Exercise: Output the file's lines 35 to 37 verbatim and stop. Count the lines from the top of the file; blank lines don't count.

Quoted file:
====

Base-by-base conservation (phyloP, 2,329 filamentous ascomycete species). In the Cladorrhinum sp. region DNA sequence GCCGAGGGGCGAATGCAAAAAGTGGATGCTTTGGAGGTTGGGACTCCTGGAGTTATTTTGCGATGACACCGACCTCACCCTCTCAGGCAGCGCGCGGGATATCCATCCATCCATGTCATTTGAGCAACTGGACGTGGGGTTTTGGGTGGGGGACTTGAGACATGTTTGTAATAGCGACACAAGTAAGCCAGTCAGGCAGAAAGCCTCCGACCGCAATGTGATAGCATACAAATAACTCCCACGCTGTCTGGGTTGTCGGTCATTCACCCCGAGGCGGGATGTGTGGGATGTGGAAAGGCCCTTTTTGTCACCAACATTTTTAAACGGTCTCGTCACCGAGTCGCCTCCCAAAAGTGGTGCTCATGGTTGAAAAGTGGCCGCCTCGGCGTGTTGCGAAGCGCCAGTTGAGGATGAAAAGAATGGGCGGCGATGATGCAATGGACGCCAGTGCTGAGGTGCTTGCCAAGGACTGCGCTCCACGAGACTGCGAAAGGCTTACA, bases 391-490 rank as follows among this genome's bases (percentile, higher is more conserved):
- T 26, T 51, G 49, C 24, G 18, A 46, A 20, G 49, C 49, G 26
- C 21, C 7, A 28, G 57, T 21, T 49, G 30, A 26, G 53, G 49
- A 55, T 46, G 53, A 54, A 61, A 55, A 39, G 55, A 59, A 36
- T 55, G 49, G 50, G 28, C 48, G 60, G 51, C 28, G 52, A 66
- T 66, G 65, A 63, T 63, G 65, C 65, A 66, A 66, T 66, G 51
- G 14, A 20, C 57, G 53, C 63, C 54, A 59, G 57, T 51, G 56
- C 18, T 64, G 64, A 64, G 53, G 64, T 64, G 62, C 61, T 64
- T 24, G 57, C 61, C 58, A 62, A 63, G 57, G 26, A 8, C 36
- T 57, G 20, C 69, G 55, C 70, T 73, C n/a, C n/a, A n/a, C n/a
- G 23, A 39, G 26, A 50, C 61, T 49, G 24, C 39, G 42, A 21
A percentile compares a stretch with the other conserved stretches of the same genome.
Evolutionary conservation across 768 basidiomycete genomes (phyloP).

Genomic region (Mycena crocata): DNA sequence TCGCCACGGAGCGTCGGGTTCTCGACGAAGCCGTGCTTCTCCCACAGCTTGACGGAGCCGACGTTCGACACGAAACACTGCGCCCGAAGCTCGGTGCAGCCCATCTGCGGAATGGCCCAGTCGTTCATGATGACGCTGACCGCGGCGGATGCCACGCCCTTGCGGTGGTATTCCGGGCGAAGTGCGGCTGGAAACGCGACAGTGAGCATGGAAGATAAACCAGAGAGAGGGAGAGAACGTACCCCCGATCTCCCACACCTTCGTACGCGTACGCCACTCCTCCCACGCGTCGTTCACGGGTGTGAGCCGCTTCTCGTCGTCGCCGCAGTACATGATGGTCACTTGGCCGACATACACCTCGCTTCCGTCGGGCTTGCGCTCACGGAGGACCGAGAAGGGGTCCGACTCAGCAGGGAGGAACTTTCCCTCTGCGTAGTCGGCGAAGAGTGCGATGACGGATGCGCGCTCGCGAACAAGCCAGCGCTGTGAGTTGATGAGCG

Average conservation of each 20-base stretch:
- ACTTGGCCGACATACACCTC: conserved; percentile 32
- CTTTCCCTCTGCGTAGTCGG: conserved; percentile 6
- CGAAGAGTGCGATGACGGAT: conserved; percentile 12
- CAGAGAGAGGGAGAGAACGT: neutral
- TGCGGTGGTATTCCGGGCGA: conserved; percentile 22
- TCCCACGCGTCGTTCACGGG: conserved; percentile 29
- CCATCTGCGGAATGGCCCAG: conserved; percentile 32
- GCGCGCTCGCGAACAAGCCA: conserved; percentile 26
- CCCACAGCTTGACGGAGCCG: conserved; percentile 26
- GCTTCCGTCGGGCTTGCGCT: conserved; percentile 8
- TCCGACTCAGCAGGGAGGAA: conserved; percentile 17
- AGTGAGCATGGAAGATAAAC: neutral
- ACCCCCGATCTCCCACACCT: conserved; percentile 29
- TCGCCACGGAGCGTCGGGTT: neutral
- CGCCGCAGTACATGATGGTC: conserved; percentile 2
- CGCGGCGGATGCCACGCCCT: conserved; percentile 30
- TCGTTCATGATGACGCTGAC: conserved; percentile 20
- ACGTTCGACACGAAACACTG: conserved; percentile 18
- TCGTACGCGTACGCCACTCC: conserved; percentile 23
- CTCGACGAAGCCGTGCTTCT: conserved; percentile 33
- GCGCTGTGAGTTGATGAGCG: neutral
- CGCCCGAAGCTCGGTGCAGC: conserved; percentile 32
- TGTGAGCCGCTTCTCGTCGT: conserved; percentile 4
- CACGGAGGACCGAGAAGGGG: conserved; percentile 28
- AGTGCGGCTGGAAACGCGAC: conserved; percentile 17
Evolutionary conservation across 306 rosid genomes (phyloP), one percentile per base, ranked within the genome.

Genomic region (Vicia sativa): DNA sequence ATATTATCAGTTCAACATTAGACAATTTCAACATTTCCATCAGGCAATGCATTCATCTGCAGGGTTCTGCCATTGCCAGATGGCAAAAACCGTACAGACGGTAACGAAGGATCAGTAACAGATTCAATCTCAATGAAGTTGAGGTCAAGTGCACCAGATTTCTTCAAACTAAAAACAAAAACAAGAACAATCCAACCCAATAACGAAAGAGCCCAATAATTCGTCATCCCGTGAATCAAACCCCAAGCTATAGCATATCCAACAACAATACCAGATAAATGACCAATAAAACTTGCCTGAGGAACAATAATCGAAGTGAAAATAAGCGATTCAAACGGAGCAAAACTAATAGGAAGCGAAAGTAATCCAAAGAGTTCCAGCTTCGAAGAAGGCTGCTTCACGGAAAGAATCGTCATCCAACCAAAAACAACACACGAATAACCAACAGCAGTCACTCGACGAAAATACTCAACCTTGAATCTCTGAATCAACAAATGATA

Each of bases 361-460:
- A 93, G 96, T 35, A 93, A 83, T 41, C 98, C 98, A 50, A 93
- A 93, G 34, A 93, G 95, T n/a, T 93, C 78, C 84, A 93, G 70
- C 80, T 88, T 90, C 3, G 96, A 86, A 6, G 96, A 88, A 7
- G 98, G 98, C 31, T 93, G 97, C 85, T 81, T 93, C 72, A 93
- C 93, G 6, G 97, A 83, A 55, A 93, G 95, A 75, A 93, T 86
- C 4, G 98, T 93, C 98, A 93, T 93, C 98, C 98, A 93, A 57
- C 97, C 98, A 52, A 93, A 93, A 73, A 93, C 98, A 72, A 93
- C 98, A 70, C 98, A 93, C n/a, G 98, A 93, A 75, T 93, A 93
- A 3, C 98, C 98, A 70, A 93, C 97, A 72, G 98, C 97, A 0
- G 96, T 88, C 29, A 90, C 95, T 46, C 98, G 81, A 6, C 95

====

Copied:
- CTCGACGAAGCCGTGCTTCT: conserved; percentile 33
- GCGCTGTGAGTTGATGAGCG: neutral
- CGCCCGAAGCTCGGTGCAGC: conserved; percentile 32